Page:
Adam Stones is a communications consultant and the founder of Rethink Communications, a UK-based agency that specializes in social impact campaigns. He has worked with a wide range of clients, including the United Nations, Oxfam, and the European Commission. Stones is also a frequent speaker and has delivered keynotes at conferences and events around the world. In addition to "Influence," he is the author of "The Business of Change: How to Create Lasting Impact for Your Organization, Customers and Society."
This timeless, ever-relevant piece can be used by anyone, from CEO to students. It was written in 1936 by Dale Carnegie.
It offers advice on how best to improve your social skills, to building productive relationships, and becoming more influential.
He speaks about his experience as a salesman and public speaker to show the best strategies for connecting with others and persuading them to your viewpoint.
Its relevance today means that "How to Win Friends & Influence People" has secured a place on our list. Despite being almost 25 years old, the insights shared regarding human behavior and communication style are still applicable now. Also, the book is written in a straightforward yet engaging manner, offering a great deal of real-world examples and personal anecdotes to sell its principles. Carnegie's strength of feeling the roles of empathy, gratitude, and giving sets it apart from other business books written about persuading people.
Mr Carnegie is generally revered as a pioneer in the personal development movement. He has several other books under his name, all in the field of communication. These include "How to Stop Worrying and Start Living" and also "The Quick and Easy Way to Effective Speaking." His teachings have so far influenced millions, and this legacy looks set to continue as he inspires generations more of self-help authors.
In the fragile world of business, the question isn’t “if” a crisis would occur, but “when.”
"The Art of Crisis Leadership” is a book written by Rob Weinhold that offers guidance on “saving time, money, customers and ultimately, your career".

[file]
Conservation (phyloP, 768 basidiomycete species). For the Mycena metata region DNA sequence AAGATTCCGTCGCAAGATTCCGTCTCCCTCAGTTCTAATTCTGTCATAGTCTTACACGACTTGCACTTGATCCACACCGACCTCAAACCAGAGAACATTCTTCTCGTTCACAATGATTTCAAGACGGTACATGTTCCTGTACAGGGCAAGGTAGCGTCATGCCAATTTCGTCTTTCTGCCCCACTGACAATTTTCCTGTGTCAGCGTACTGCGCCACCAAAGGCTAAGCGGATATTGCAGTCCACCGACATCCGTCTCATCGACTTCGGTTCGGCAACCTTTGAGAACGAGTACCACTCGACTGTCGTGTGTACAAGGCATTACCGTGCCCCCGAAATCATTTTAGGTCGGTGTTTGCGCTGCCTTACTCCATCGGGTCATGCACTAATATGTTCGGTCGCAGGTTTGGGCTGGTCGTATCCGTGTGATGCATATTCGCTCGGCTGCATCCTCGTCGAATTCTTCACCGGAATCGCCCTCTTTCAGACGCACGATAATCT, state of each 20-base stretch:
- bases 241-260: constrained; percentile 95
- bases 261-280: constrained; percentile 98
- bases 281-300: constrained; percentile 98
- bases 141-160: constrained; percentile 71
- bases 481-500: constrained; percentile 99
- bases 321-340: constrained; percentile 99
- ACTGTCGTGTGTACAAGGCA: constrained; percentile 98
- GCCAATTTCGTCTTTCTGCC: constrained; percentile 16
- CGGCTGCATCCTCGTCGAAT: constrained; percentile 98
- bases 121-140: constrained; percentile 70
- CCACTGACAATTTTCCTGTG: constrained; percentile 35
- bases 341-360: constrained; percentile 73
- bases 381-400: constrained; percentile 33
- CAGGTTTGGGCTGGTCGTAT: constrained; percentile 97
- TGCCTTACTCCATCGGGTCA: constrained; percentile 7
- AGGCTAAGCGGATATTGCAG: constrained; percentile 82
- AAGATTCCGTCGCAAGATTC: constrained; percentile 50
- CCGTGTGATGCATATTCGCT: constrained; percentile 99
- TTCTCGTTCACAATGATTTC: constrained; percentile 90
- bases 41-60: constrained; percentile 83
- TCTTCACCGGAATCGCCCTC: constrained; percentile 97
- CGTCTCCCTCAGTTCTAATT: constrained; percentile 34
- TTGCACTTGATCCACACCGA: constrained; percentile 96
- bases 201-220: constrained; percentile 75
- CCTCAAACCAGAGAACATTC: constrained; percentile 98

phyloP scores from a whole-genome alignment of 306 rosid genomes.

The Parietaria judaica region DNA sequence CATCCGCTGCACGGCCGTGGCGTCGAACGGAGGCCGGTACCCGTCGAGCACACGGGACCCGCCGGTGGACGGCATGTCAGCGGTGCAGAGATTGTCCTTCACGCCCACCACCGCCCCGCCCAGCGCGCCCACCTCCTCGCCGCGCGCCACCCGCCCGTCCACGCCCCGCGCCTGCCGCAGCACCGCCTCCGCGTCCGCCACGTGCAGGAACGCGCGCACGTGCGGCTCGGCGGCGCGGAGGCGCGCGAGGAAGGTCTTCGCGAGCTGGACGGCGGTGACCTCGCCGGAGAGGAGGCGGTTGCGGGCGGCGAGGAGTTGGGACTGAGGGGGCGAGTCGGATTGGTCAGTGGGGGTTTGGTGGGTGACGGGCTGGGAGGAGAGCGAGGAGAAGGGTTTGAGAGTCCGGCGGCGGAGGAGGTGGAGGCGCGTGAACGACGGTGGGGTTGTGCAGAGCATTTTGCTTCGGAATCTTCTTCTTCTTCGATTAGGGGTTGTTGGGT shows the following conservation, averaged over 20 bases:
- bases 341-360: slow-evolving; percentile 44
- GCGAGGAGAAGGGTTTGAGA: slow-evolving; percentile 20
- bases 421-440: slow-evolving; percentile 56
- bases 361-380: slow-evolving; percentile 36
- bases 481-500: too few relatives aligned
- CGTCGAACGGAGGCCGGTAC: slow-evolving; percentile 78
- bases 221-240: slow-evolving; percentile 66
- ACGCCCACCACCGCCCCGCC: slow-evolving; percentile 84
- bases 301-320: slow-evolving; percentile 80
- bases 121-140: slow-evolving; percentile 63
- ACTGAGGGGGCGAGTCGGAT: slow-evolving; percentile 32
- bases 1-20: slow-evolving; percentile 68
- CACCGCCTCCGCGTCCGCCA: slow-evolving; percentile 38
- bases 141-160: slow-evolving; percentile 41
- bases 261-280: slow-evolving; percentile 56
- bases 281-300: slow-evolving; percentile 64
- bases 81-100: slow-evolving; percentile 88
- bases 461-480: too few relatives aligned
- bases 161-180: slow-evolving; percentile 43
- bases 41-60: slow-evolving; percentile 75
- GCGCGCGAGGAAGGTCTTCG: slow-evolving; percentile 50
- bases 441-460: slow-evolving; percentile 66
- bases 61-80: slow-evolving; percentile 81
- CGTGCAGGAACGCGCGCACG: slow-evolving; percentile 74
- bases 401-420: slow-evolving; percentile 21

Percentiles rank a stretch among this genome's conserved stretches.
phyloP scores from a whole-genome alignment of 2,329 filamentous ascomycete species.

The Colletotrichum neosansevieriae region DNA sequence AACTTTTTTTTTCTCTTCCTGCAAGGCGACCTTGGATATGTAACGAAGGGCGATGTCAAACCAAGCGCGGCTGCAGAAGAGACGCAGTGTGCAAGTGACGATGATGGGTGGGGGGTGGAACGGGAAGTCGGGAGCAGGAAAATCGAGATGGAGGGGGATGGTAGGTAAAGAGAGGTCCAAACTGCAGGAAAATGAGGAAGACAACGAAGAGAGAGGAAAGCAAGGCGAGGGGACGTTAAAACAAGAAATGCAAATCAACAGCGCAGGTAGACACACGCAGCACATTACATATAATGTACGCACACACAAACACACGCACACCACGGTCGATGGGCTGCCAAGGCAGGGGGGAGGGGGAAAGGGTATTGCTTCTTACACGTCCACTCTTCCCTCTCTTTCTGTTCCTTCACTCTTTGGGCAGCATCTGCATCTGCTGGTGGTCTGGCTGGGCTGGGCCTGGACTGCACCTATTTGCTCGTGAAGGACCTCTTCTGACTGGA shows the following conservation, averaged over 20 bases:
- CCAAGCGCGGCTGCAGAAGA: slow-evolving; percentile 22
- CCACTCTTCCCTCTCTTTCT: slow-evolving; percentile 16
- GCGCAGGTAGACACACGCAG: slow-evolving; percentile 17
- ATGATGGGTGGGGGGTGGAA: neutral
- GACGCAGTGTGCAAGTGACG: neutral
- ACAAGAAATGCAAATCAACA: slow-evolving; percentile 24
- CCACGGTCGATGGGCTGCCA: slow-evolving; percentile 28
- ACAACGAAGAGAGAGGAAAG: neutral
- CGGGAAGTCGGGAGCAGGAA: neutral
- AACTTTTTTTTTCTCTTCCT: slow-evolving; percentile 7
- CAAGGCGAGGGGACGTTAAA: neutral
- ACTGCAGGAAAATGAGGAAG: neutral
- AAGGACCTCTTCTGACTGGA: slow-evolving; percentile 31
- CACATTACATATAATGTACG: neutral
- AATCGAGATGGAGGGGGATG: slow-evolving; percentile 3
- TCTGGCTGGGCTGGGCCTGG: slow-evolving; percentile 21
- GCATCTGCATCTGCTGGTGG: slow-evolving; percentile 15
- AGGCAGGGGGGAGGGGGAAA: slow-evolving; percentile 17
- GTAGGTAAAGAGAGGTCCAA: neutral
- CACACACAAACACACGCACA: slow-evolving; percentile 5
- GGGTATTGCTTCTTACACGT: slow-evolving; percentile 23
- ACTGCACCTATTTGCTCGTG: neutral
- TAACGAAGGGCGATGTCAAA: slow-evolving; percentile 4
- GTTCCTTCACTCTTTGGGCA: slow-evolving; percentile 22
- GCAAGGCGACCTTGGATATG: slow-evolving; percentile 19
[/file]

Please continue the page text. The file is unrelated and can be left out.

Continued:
Weinhold narrates the stories of real people behind companies that underwent financial upheaval, sex scandals, active shooter situations and provides a range of strategies for preparing for and responding to these unexpected challenges.
One thing that makes "The Art of Crisis Leadership" stand out is its authenticity. Weinhold's advice is grounded in real-world examples and offers step-by-step guidance on how to address different types of crises. Additionally, Weinhold emphasizes the importance of communication and transparency, providing practical tips on how to keep stakeholders informed and engaged. The book also includes a range of case studies and interviews with leaders who have successfully navigated crises in their organizations.
Rob Weinhold is the CEO of The Fallston Group, a crisis management and communications firm based in Maryland, USA. He has more than 30 years of experience in law enforcement, public relations, and crisis management and has worked with a wide range of clients in various industries. Weinhold is also a frequent speaker and has delivered keynotes at conferences and events around the world. In addition to "The Art of Crisis Leadership," he is the author of "The Art of Crisis Leadership for Law Enforcement."
There is the radio. Television. Magazine. Newspaper. Film. Tabloids. Instagram. Twitter. LinkedIn. In a time when the medium is the message, there sure are a lot of mediums to learn how to navigate.
"Multimedia Storytelling for Digital Communicators in a Multiplatform World" is a book written by Seth Gitner that helps journalists, marketers, and other digital communicators see multimedia storytelling as an opportunity and not a challenge.
The book covers a range of topics, from basic video and audio production to advanced techniques in interactive storytelling and social media.
The focus on real-world applications and practical skills sets "Multimedia Storytelling" apart. The book includes a range of examples from a variety of industries and provides step-by-step guidance on how to create compelling multimedia content. Additionally, the book covers a range of platforms and technologies, from traditional broadcast and print media to social media and virtual reality. This makes it a valuable resource for anyone looking to enhance their digital storytelling skills.
Seth Gitner is an associate professor at Syracuse University's Newhouse School of Public Communications, where he teaches multimedia storytelling, photojournalism, and digital media entrepreneurship. Gitner has also worked as a photojournalist and multimedia producer for publications such as The Washington Post and The Roanoke Times. In addition to "Multimedia Storytelling," he is the author of "Mastering the Nikon D500" and co-author of "Multimedia Journalism: A Practical Guide."